COVID-19 has clearly made it more difficult to achieve the SDGs. With economic recessions, unemployment, deaths and increasing poverty, many of the improvements we saw before the pandemic have been reversed.
One small glimmer of hope is that COVID made us realize that we are together in being vulnerable to global threats. We are interlinked via our globalized economy, and if the pandemic is not curbed everywhere, none of us are safe.
The response from the scientific community has been, in this respect, remarkable. The race to develop a COVID vaccine is one example. The race to identify valid knowledge amidst great uncertainty is even more remarkable. Never before have we seen scientists coming together, collecting data, analyzing, publishing and sharing results at such a speed. Journal editors have changed their practice and policies and made research available more quickly than has been previously possible. This has attracted the notice of politicians, media, and the general public. In many ways, the role of science in society has been fundamentally changed and this is recognized – at least in many countries. We have of course also witnessed places where there is growing mistrust in science, and this is deeply worrisome.
Like Bill Gates, I am an impatient optimist! Like the late Hans Rosling, I say: look at the data and the larger trends. Extreme poverty and hunger have declined, global income inequality is high, but declining, the number of armed conflicts has declined, gender inequality is on the agenda, the rights of LGBT people are being recognized more widely. And look at life expectancy. Between 1970 and 2015, average global life expectancy increased from 57 to 72 years: that is four months of increase per year! Inequality in life expectancy between countries has also decreased. Even COVID may not substantially alter this picture. And I trust we will have widespread distribution of approved vaccines and that we will slowly return back to a new normal.
I am also a realist and I see three trends that deviate from this optimistic scenario. First and foremost, is climate change. It is a shame that a young girl, Greta Tunberg, is the most consistent voice challenging us to acknowledge the facts and act upon them. Without climate action, there cannot be sustainable development. Second, the ideals of democracy are under threat by populists and autocratic rulers. The number of countries classified as being well-functioning, stable democracies is actually declining. Finally, we are not on track to reach the SDGs by 2030. The ambitious timeline is, frankly, unrealistic unless today’s global inequalities fundamentally change. Trade-offs have to be made. Growth cannot be the same everywhere. I am afraid that the SDGs may set up some countries for failure. Failing states and the poorest countries cannot achieve these goals in 10 years. Financing the SDGs requires non-trivial public and private investments, and already in 2016, The World Economic Forum estimated the annual average funding gap to be 2.5 trillion USD. And we all know the countries where this gap is largest.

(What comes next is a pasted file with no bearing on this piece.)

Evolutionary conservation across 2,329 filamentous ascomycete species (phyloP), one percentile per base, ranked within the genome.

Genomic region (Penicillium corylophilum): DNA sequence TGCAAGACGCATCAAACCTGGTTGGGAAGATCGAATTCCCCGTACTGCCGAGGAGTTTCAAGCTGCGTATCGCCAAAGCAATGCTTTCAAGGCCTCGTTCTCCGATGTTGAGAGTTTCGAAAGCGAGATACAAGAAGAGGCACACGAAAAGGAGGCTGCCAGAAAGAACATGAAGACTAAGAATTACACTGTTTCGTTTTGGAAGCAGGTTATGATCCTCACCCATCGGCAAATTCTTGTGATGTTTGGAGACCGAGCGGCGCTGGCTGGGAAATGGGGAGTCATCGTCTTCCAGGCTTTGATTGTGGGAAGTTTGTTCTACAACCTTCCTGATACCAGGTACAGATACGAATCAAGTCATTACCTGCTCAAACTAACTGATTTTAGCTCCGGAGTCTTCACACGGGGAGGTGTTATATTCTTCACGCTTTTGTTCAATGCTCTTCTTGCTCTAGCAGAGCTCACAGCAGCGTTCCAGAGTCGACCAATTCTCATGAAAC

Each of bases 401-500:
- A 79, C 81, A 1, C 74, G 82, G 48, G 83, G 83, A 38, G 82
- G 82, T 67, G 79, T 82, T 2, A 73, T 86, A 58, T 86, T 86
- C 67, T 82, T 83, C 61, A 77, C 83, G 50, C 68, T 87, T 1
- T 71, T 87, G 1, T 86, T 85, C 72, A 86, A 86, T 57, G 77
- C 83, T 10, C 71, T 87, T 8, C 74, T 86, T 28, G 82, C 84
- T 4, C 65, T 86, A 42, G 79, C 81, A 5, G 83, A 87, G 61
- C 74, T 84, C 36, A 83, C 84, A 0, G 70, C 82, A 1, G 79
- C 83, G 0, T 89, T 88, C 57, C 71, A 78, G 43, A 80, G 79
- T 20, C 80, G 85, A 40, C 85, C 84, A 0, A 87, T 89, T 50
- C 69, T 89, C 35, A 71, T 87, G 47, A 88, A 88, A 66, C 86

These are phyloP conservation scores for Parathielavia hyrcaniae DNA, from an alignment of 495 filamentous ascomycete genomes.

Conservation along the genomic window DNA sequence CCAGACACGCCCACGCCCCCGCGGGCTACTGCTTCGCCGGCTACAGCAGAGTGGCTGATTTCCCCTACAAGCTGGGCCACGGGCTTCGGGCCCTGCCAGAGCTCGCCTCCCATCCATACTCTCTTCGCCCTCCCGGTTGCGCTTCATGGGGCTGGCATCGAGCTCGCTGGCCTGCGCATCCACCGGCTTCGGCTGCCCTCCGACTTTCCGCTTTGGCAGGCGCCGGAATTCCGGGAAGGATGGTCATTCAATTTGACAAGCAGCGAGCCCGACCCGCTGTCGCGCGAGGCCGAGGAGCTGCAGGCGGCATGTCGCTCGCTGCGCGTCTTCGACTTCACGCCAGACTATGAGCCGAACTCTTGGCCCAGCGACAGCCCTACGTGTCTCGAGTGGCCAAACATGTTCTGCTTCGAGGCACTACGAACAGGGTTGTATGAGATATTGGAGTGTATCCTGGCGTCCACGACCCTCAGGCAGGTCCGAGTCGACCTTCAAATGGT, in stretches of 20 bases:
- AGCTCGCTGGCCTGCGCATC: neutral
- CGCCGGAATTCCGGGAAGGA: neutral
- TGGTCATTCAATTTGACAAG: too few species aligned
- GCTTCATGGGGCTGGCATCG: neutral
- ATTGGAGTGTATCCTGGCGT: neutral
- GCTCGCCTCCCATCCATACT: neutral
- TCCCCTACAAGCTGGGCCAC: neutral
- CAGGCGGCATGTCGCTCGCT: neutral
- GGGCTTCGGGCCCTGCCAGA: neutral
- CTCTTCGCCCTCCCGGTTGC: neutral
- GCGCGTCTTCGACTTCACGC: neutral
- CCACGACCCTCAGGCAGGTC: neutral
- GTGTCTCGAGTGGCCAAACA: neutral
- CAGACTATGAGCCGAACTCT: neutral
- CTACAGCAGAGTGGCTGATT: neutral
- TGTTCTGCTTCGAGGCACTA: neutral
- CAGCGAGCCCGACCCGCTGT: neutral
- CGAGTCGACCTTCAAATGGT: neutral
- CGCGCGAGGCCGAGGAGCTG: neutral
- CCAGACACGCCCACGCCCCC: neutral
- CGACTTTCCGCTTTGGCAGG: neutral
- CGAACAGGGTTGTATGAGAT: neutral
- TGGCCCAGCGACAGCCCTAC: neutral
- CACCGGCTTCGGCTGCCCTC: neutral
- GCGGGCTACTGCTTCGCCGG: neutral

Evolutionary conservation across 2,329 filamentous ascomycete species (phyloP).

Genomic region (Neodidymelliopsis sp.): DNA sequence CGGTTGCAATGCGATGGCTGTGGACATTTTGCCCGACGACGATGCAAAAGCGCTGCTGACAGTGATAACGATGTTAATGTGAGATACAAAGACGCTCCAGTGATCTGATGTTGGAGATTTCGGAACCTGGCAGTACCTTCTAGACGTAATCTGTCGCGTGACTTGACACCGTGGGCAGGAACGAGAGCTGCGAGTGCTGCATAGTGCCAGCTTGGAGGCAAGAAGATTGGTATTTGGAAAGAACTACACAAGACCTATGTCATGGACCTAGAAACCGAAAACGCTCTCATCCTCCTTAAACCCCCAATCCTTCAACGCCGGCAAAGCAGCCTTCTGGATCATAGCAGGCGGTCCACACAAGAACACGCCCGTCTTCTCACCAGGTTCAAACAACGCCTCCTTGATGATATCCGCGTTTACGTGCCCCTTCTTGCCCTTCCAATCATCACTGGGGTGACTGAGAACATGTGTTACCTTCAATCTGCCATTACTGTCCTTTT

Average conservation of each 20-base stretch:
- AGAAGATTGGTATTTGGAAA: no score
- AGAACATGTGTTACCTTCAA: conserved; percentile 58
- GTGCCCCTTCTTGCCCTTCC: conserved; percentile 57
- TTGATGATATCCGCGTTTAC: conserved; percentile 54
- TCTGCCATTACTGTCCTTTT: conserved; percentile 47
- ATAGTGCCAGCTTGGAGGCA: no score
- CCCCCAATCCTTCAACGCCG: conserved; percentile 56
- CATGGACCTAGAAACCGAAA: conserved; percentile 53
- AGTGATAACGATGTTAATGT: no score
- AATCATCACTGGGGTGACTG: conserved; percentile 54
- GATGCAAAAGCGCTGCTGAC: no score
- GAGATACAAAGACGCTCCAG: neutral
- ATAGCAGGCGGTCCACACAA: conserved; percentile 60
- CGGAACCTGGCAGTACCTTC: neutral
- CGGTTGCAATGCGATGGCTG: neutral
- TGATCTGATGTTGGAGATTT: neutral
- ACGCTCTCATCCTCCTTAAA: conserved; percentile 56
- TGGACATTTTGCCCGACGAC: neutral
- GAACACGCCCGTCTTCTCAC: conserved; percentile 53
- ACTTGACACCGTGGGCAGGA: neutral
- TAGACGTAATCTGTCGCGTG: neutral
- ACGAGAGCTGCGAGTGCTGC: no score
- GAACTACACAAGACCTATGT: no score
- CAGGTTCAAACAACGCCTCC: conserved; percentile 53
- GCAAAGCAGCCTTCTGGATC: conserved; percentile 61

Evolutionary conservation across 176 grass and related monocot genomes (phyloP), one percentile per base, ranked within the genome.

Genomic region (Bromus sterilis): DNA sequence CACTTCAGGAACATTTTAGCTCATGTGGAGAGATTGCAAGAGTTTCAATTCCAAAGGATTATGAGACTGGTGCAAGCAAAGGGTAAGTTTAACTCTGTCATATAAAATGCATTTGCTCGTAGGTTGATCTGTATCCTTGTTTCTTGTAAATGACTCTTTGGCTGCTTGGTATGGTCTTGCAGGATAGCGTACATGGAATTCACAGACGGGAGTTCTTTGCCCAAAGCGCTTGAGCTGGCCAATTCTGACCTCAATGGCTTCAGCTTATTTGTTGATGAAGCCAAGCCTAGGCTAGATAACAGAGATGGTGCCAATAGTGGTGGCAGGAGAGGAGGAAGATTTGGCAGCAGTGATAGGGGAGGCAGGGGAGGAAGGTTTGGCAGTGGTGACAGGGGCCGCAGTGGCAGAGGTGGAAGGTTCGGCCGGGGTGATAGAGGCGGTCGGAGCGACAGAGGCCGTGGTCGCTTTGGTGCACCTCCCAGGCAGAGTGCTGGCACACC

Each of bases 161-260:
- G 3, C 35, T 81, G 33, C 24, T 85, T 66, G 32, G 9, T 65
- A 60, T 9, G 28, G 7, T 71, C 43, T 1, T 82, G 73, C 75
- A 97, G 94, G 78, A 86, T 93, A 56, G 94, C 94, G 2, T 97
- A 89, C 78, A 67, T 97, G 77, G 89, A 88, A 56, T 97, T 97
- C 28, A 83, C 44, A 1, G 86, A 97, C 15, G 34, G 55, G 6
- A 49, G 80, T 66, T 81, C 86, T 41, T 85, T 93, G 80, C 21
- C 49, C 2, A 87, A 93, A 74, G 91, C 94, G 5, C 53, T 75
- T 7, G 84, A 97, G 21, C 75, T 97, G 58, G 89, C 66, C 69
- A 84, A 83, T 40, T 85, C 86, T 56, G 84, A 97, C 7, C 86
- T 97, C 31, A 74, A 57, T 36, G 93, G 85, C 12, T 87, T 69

Researchers have a responsibility to engage with the world.
We do not know where innovation and new technologies may take us, so we need to support basic, independent research that can continue introduce and test new ideas that will bring the world forward. We also need the social sciences, political scientists, and humanists who can help us understand the world, interpret the facts, and generate new ideas. I don’t think I am in a position to say what researchers should prioritize now, but under the wide umbrella of SDGs, there are issues well worth exploring. Based on what I have said above, research for climate action, and research on drivers, threats and enablers of democracy would be high on my priority list.
Look out for the final part of this interview, publishing next week.
About Ole Norheim
Norheim’s wide-ranging research interests include theories of distributive justice, inequalities in health, fair priority setting, and how to achieve Universal Health Coverage and the Sustainable Development Goal for health. He chairs WHO’s Technical Advisory Group on Essential Health Benefit Packages.
Norheim chaired the World Health Organization’s Consultative Group on Equity and Universal Health Coverage (2012-2014) and the third Norwegian National Committee on Priority Setting in Health Care (2013-2014).